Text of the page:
SpaceX Starship Launchpad Upgrades Imminent After Kicked Up Dust Cloud
During the launching attempt of an uncrewed starship rocket test flight on Thursday, substantial damage was caused to the launchpad after takeoff.
After takeoff, the giant spaceship explodes at 23 miles (37 km) above the ground in the sky.
After this incident, Elon Musk’s company will use a water-cooled steel plate under the launchpad for its upcoming rocket launch that can withstand the world’s most powerful liftoff and be ready for installation in one to two months.
At SpaceX’s launch site in Texas, around 30 engines were ignited with the force that no other rocket had faced, violently pummeling the launchpad’s floor as it was slowly takeoff.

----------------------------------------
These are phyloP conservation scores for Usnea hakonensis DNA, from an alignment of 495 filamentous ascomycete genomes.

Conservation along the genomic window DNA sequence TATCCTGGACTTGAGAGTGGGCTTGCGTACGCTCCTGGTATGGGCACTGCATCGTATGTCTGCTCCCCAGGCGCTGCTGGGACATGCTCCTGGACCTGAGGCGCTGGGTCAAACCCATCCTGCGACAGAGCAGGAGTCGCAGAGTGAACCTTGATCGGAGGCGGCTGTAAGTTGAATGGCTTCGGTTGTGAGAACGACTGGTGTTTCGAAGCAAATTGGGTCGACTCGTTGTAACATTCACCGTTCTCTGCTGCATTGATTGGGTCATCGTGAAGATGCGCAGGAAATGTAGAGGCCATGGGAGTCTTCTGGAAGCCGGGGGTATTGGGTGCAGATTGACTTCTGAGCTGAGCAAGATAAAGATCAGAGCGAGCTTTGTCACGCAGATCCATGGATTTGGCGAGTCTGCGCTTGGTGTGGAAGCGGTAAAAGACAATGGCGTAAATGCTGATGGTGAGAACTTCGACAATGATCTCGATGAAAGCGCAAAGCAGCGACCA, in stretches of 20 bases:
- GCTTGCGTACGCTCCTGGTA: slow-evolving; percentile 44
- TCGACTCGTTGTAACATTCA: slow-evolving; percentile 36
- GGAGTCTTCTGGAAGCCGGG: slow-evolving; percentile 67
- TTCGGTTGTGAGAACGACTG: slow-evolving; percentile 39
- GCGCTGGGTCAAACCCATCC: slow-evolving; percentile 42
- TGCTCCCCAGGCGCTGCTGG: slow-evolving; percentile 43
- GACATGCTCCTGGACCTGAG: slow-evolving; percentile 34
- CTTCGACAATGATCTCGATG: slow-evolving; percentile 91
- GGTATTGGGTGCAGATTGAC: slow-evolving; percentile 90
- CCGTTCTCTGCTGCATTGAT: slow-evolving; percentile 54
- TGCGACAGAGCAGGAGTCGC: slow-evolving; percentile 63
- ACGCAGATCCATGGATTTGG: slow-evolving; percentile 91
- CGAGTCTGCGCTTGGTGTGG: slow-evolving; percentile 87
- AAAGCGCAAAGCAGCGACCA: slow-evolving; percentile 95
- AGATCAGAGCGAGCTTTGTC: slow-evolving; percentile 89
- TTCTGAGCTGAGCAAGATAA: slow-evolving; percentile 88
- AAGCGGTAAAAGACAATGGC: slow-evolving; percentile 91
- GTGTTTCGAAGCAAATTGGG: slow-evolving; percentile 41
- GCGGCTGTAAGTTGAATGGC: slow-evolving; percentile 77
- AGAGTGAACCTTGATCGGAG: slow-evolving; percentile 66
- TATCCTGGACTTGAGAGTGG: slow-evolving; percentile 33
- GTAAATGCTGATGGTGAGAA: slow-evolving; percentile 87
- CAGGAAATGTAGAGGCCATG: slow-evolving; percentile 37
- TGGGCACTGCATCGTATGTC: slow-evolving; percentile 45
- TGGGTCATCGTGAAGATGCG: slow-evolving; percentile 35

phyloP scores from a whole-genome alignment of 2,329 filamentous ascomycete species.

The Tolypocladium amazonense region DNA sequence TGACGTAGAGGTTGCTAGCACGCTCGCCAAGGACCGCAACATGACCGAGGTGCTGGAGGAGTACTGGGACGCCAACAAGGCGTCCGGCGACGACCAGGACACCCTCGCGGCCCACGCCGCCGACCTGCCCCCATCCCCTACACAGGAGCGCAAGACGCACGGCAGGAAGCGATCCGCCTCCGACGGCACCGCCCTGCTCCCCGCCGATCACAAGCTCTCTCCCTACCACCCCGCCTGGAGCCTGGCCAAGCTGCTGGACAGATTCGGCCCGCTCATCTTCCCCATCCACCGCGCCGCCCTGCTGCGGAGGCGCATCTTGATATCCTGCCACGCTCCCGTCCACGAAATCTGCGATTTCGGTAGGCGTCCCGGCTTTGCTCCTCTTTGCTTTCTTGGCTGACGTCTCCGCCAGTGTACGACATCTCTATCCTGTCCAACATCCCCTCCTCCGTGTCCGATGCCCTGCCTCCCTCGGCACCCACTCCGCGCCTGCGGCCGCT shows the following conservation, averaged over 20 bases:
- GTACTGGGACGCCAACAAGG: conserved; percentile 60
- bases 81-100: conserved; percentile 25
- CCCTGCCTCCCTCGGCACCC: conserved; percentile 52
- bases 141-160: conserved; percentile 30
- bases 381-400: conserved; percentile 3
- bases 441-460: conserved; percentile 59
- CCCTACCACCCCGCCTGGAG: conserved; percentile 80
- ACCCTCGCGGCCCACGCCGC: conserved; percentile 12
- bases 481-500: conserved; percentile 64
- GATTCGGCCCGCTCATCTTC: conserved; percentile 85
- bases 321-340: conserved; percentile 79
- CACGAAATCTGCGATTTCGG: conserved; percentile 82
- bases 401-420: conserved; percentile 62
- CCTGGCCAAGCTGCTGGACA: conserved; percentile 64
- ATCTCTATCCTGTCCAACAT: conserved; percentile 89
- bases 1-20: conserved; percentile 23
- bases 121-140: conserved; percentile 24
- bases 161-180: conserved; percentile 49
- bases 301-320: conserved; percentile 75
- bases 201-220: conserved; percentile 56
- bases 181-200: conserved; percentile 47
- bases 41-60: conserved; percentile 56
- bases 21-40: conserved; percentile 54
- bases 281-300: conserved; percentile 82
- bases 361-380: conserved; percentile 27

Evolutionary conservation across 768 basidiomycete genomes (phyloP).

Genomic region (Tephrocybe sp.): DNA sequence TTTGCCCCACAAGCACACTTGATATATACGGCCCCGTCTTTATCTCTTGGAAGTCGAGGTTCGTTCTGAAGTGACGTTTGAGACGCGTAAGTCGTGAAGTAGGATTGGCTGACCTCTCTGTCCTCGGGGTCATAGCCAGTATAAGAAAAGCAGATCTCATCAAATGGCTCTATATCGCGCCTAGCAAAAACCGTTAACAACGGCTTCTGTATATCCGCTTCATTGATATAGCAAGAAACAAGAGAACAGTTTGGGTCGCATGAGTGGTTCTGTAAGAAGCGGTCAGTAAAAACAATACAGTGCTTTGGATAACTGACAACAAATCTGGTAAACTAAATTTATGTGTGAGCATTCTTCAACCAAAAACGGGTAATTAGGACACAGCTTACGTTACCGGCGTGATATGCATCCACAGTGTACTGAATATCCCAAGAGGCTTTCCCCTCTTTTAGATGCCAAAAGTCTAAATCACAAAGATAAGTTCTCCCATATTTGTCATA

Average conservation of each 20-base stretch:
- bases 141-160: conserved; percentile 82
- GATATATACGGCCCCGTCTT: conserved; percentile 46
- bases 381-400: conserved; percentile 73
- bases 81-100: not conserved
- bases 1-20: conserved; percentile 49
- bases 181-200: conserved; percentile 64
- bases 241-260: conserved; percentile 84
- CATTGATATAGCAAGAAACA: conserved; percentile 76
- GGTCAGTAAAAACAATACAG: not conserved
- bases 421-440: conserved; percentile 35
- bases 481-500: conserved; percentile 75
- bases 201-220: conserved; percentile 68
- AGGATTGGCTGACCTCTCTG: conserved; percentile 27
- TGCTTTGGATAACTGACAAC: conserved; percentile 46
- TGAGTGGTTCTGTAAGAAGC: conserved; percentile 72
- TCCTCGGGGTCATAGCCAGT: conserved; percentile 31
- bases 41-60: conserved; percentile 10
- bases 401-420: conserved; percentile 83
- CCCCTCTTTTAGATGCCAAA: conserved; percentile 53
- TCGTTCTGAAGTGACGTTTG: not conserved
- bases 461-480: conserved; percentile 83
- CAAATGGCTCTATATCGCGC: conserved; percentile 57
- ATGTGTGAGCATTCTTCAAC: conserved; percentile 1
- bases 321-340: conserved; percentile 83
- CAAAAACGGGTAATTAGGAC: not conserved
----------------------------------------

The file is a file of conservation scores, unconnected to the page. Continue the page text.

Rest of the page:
Photos of the aftermath showed that the event created a deep hollow depression (crater) and large chunks of reinforced concrete flying in the sky at thousands of feet.
On Friday, Elon Musk said that even the engines were fired at half of their actual power during the ground test and SpaceX “wrongly thought” the launchpad foundation would survive a single launch.
Tom Marotta, an advisor of launch regulations to space companies, said that before any next starship launch attempt, the Federal Aviation Administration would need to approve the changes to the launchpad infrastructure.
The difficult challenge for SpaceX is that its steel plate solution meets the FAA regulations on time.